Saturday, September 11, 2010

On Being a Mom

On the bookshelf I glimpsed the corner of a journal I started writing the day I found out I was expecting. It had been awhile and I love reading my account of being a mom. The book has pictures, drawings, songs and on every page, various degrees of emotion expressed such as excitement, fear and love. Of course this was not the time to read it. The dishwasher needed to be loaded, I had brought home work to do and the lunches still needed to be made.  Maybe I could read just a page or two; it had been a long day. 

Right away I opened to a photo of me looking like I swallowed a watermelon whole. It always makes me smile to think I carried that 10 + pound child and there was no getting him out. I remember trying to sleep, rolling over, tossing, turning, numb from the hips down. I would walk for hours thinking this would help the process. It didn’t. My sister teased that my child would be born on her birthday which was two weeks past the due date. I vehemently swore there was no way he was staying in there that long. He did, she was ecstatic. I wasn’t.

I fast forwarded to toddler Tyler and was reminded of how busy he was – virtually into everything. I was amazed at how quickly he learned despite the fact that he was always so sick. I cannot differentiate whether the empathy I feel for the then single mother was because I could feel it through her writing or, because I lived it. Surgeries came and went and we got through it. He kept growing and learning and growing. My daughter joined our family when she was 14 and Ty was 3. I remember the connection I felt between the three of us and reflected on how important that would be in the years to come. As all 14 year olds, she had her struggles and she got through them. I watched her in the same way I watched Ty. She was always learning and growing. Ty is now eight and Tash is 19 and we have all travelled far, physically and emotionally since those early journal days.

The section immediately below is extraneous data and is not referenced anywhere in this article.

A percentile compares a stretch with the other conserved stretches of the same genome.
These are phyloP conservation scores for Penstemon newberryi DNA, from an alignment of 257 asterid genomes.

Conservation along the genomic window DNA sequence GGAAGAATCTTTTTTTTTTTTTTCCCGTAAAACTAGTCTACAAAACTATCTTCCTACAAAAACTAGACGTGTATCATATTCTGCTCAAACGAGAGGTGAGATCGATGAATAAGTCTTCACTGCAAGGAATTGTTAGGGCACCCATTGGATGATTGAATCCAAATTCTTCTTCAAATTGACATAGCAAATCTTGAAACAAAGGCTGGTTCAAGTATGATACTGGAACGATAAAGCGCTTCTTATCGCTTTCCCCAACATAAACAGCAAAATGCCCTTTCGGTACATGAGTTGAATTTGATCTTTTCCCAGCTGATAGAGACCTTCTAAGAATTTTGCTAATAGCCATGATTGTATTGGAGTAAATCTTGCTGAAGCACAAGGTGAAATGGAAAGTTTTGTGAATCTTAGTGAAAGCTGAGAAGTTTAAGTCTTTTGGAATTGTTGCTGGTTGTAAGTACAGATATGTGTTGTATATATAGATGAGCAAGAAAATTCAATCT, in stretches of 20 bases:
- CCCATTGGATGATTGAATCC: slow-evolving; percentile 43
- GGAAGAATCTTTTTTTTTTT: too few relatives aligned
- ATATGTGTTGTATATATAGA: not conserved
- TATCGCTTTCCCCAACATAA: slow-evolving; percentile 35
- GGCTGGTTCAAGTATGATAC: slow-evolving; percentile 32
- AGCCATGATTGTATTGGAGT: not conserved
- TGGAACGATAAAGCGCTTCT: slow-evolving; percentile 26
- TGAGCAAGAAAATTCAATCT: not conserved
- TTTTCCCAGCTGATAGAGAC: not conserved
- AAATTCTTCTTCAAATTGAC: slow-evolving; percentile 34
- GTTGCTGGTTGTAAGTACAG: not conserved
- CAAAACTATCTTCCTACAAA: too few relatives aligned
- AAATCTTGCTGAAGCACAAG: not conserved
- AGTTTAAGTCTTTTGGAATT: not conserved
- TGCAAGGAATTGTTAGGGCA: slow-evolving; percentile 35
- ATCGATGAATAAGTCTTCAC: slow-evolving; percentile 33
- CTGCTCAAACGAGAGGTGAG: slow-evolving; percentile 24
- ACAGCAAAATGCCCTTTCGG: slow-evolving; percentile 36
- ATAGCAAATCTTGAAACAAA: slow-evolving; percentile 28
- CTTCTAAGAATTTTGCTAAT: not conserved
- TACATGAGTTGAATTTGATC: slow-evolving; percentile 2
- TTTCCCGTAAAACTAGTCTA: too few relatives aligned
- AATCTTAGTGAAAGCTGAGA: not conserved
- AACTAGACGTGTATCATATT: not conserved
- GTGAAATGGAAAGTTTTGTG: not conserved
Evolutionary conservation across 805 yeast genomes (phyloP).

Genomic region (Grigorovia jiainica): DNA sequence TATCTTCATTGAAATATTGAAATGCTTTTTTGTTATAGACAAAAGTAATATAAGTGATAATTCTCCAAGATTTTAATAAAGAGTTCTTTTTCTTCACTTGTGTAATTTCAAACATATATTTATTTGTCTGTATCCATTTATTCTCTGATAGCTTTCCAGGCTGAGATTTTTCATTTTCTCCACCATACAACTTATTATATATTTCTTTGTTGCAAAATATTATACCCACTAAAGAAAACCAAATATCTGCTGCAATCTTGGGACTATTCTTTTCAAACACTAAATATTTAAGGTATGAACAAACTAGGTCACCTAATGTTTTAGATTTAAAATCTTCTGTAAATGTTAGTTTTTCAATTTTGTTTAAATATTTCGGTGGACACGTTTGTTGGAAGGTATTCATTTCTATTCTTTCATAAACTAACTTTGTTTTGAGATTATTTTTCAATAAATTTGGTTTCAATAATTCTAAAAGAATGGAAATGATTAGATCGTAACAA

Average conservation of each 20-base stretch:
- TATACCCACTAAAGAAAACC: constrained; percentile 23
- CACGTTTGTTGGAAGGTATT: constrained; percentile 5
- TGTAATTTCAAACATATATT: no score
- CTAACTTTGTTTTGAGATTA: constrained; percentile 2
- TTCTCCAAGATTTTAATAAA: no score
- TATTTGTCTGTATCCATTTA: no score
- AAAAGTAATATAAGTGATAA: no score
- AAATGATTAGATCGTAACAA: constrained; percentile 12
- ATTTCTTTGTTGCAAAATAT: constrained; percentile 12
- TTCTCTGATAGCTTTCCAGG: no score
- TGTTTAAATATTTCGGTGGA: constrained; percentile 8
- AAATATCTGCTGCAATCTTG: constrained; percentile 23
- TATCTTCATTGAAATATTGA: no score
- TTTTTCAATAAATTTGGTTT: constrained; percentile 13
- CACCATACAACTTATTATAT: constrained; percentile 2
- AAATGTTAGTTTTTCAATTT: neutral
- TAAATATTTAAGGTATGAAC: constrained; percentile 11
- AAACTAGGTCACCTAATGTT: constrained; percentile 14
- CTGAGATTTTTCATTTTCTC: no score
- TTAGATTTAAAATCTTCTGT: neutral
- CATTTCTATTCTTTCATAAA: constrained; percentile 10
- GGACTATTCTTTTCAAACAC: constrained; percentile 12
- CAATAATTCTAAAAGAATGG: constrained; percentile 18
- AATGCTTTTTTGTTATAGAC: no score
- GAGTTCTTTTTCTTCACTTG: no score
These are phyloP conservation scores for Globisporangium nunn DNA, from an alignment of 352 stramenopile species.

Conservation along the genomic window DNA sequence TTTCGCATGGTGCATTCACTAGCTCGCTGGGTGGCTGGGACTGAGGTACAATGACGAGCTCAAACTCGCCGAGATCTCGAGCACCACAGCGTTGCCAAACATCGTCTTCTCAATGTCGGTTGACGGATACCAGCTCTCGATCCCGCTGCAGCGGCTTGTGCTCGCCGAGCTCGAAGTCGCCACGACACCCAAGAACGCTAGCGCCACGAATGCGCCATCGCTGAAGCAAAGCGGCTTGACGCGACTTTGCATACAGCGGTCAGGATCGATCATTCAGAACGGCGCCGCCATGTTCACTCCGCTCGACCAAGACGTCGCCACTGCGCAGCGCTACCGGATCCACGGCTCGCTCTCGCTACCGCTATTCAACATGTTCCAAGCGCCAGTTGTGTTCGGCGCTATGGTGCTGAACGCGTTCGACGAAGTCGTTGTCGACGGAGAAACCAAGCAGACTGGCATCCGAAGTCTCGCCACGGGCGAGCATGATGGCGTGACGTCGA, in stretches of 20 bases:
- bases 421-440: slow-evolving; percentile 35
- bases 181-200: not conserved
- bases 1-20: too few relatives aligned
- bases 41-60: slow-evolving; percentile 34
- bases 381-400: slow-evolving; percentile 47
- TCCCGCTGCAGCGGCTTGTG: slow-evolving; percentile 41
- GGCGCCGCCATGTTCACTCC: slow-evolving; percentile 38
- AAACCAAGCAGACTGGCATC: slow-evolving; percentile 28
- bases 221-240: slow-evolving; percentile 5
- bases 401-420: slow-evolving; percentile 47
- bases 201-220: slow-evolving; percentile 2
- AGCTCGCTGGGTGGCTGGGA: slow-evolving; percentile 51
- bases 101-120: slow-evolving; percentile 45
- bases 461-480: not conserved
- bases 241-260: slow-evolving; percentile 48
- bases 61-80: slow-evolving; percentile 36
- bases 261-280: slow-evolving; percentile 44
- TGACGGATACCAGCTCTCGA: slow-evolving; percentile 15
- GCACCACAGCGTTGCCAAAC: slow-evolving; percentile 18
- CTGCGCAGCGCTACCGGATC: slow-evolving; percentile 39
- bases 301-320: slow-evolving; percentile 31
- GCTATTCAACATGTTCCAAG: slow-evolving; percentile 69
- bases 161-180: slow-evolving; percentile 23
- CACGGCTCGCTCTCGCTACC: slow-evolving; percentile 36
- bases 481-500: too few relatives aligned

I put the book down and smiled while doing the menial tasks I wanted to avoid in the first place. The work I brought home had lost it's urgency. I reflected; despite the uncertainty involved in being a parent, (children don’t come with manuals) the thing that never fails to amaze me is the bond and connection that is always present through every stage of their development. Becoming a parent means that a million times over you will watch your heart walk around the room and in return you silently commit to being the best parent you can be. For me, this magic is undoubtedly the most endearing benefit of being called Mom.

1 comment:

  1. "For me, this magic is undoubtedly the most endearing benefit of being called Mom." That is really beautiful!